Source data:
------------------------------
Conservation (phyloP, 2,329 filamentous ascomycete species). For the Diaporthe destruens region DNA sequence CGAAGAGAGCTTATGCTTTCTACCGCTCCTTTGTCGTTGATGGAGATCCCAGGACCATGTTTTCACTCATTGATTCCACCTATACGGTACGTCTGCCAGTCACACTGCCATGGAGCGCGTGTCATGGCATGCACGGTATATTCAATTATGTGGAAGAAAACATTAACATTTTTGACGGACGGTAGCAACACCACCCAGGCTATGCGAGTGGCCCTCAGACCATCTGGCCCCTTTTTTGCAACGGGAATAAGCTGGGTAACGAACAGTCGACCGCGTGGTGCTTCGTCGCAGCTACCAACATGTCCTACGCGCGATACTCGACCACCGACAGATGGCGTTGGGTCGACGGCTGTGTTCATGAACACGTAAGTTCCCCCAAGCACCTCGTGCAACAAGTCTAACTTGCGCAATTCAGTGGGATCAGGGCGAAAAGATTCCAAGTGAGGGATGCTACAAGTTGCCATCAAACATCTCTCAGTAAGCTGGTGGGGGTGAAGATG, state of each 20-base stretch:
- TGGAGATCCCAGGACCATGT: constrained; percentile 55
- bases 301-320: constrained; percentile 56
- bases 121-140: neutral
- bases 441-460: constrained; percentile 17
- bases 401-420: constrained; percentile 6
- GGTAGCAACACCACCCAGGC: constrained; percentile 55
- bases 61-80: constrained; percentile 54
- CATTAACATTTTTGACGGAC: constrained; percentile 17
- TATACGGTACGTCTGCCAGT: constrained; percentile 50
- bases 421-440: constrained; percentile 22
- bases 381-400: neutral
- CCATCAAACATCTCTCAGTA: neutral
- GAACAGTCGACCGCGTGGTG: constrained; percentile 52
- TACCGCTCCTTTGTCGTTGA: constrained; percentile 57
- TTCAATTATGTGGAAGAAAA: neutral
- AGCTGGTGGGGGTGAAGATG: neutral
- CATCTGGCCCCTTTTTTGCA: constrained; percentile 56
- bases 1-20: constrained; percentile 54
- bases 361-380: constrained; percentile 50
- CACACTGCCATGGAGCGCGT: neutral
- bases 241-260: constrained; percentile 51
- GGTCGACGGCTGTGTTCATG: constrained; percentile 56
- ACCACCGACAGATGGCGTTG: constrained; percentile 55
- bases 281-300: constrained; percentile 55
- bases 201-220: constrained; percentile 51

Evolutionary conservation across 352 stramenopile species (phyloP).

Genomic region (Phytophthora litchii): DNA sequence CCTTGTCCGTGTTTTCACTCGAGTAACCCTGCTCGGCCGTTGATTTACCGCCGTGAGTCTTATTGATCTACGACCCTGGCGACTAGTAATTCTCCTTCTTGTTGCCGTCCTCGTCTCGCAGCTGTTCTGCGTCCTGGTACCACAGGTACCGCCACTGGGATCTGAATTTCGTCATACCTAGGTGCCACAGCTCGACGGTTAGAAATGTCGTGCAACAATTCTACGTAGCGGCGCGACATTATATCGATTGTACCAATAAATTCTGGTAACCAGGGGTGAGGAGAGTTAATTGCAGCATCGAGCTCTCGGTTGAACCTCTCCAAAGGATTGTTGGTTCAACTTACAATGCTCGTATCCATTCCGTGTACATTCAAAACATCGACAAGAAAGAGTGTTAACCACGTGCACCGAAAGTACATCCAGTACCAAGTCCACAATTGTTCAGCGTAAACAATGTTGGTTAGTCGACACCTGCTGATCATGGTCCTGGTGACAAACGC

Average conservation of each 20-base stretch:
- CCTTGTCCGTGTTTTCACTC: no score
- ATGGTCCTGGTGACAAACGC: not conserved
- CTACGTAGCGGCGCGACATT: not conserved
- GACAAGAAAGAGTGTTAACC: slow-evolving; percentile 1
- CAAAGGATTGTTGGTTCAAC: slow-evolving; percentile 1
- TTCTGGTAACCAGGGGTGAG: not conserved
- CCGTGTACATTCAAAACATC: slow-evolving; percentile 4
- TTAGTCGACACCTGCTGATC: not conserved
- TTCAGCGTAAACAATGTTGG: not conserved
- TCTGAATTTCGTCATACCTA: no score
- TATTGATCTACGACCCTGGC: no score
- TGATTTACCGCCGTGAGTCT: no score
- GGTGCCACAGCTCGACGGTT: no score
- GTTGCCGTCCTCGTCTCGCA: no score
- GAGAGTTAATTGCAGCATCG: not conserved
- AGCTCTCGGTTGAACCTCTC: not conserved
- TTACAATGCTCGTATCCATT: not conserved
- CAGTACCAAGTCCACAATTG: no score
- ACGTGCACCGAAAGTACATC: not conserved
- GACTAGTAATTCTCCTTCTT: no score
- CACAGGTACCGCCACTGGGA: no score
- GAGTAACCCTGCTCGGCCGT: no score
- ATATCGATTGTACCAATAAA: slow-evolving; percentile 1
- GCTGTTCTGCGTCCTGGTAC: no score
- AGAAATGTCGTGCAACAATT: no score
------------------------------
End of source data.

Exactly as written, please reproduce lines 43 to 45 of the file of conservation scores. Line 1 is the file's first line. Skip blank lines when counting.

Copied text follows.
- GTTGCCGTCCTCGTCTCGCA: no score
- GAGAGTTAATTGCAGCATCG: not conserved
- AGCTCTCGGTTGAACCTCTC: not conserved